The offensive line was okay, but the struggles by Marcus Cannon as the 6th lineman shows how much the team is hoping for a quick recovery by the rookie Cameron Fleming. The interior of Dan Connolly, Bryan Stork, and Ryan Wendell struggled, too. They let in pressure during crucial moments and weren't able to consistently win their individual battles.

Tight end Rob Gronkowski was transcendent, as always. Brandon LaFell and the hobbled Julian Edelman looked as good as they could, but they also looked like players in need of better match-ups; the Patriots didn't really give a sense of plays drawn up for separation. Unlike the Packers, who sent Cobb out of the backfield and outside of bunch formations, the Patriots didn't try for any of that. It was vanilla.

Josh McDaniels deserves some of the blame for the game, as much as he does for the victories of the past weeks. To be clear, this wasn't a bad game design as some players just didn't produce, but there were some questions.

Like why would they use Shane Vereen on an 2nd and 4, followed by LeGarrette Blount on 3rd and 2 on their opening drive? Why would they punt on 4th and 1 from midfield? Blount ranks 43rd out of 50 players with 50+ short yardage attempts since he entered the league. Over that same time frame, Tom Brady ranks 5th.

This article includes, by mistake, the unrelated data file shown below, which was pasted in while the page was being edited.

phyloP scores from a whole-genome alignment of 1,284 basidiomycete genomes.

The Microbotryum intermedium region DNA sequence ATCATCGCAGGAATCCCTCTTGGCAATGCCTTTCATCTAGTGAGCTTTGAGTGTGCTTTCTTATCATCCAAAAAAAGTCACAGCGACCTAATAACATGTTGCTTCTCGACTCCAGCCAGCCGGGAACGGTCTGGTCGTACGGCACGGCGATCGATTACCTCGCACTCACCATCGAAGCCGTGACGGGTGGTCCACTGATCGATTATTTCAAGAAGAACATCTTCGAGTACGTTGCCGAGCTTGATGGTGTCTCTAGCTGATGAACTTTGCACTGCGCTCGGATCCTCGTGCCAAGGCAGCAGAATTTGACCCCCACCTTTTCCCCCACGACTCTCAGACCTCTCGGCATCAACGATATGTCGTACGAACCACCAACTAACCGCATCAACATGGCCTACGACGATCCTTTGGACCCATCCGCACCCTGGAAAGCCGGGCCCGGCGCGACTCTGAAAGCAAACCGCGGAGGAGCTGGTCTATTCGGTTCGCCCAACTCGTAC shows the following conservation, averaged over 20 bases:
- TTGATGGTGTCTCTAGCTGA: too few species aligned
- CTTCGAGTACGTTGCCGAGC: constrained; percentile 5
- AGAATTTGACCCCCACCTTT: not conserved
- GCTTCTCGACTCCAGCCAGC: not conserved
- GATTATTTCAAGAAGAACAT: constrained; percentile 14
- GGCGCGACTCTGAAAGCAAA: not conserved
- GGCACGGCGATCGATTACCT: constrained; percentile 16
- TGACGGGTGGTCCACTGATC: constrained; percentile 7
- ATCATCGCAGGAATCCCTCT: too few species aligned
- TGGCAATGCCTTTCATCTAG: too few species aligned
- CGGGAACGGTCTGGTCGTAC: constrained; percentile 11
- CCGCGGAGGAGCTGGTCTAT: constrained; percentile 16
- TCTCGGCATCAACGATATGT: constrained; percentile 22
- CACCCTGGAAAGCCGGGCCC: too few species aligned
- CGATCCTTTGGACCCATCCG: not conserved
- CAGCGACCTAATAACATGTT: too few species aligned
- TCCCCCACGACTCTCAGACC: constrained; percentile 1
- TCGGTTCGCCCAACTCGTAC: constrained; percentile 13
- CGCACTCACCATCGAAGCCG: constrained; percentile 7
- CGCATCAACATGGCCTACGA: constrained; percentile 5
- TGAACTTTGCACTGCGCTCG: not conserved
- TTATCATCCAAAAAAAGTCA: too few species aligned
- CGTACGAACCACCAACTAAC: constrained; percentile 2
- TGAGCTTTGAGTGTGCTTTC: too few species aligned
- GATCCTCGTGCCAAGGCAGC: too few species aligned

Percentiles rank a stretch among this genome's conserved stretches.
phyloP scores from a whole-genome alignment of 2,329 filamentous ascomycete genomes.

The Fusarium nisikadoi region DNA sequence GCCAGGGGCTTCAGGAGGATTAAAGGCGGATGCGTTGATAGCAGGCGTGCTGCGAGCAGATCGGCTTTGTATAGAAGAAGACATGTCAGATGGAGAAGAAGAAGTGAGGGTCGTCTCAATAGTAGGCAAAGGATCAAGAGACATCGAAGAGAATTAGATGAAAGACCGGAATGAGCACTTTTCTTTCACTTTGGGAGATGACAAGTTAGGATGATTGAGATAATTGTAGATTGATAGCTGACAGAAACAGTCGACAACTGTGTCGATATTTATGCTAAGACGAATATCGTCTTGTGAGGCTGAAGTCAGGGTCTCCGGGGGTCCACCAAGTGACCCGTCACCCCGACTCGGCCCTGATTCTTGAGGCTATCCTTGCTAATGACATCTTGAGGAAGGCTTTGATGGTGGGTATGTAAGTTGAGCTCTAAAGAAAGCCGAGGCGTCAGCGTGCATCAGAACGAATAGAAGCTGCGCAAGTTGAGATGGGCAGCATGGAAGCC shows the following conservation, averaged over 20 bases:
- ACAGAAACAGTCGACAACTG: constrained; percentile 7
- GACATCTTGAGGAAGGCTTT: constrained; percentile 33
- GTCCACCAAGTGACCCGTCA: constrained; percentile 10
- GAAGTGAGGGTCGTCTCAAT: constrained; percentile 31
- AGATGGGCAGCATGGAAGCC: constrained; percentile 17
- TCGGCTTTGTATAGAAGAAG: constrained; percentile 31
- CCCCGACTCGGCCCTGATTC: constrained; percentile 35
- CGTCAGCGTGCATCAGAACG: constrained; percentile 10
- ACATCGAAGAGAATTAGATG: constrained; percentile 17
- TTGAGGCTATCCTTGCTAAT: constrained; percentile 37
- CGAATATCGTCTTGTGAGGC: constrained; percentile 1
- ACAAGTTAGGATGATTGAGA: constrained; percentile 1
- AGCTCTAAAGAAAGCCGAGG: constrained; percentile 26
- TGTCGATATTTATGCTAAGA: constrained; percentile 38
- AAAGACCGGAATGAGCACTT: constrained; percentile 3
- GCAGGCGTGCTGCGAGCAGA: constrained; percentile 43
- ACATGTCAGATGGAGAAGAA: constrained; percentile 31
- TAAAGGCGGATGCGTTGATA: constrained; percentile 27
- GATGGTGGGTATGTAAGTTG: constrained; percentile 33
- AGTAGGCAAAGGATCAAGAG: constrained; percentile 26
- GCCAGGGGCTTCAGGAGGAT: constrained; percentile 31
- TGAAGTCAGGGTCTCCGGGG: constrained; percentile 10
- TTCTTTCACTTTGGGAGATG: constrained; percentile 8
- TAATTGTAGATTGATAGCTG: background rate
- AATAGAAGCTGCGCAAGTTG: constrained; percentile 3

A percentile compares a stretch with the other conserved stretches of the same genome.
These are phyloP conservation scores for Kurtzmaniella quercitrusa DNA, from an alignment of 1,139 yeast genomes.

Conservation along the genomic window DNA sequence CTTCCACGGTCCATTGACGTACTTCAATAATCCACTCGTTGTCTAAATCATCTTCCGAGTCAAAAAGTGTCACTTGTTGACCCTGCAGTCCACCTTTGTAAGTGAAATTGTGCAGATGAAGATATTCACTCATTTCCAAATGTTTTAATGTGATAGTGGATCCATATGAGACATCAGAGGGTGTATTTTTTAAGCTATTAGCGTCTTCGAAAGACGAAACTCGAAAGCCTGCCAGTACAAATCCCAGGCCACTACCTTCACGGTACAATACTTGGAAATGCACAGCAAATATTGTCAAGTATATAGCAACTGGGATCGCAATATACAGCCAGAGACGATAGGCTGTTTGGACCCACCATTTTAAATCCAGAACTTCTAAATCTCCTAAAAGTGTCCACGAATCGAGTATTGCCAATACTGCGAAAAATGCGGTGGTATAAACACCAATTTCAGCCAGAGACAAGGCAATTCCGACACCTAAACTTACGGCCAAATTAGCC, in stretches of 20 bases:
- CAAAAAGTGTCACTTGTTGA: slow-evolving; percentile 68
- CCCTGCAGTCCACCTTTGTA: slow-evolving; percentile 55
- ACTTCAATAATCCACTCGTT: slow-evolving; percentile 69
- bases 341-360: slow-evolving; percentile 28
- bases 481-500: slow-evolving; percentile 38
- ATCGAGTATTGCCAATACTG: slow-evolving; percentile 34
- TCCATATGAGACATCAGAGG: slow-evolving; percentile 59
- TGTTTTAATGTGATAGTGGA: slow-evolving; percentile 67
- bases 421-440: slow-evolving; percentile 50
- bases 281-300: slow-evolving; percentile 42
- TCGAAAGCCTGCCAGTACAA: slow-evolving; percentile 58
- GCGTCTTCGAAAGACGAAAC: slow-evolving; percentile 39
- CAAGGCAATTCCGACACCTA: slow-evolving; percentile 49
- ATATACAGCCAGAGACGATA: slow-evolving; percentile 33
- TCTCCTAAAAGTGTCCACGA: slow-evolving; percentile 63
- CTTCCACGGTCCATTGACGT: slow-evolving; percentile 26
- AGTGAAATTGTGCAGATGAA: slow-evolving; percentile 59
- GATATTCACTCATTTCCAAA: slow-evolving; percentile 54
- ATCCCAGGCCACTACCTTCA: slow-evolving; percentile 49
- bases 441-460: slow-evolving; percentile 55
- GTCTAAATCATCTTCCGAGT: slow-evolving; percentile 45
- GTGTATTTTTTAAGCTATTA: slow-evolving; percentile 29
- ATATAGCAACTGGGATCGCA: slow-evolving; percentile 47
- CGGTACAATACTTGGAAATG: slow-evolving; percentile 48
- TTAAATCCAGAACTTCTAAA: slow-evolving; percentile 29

Some might say the Patriots abandoned the run (I probably said that at some point yesterday), but that's not fair. They ran it three times and passed once on the opening drive, followed by three passes on the second drive, and then three runs and two passes on the third drive. That's fairly balanced.

Beyond that? A holding penalty forced the Patriots into a 1st and 20 situation out of the half, and everyone would have grumbled if they ran the ball in those situations. The next drive the Patriots ran twice and passed three times. Then it was the fourth quarter and the Patriots were down two scores and they needed to play catch up.

The game script favored the Packers as their lead prevented the Patriots from grinding down their run defense. The Packers outschemed the Patriots attempts and put a little more spice in their game plan.

It seemed as if New England's attempt to not use anything special in the playbook sunk them in the end. Perhaps their ability to keep close in Lambeau with such a simple game plan revealed more than anything else.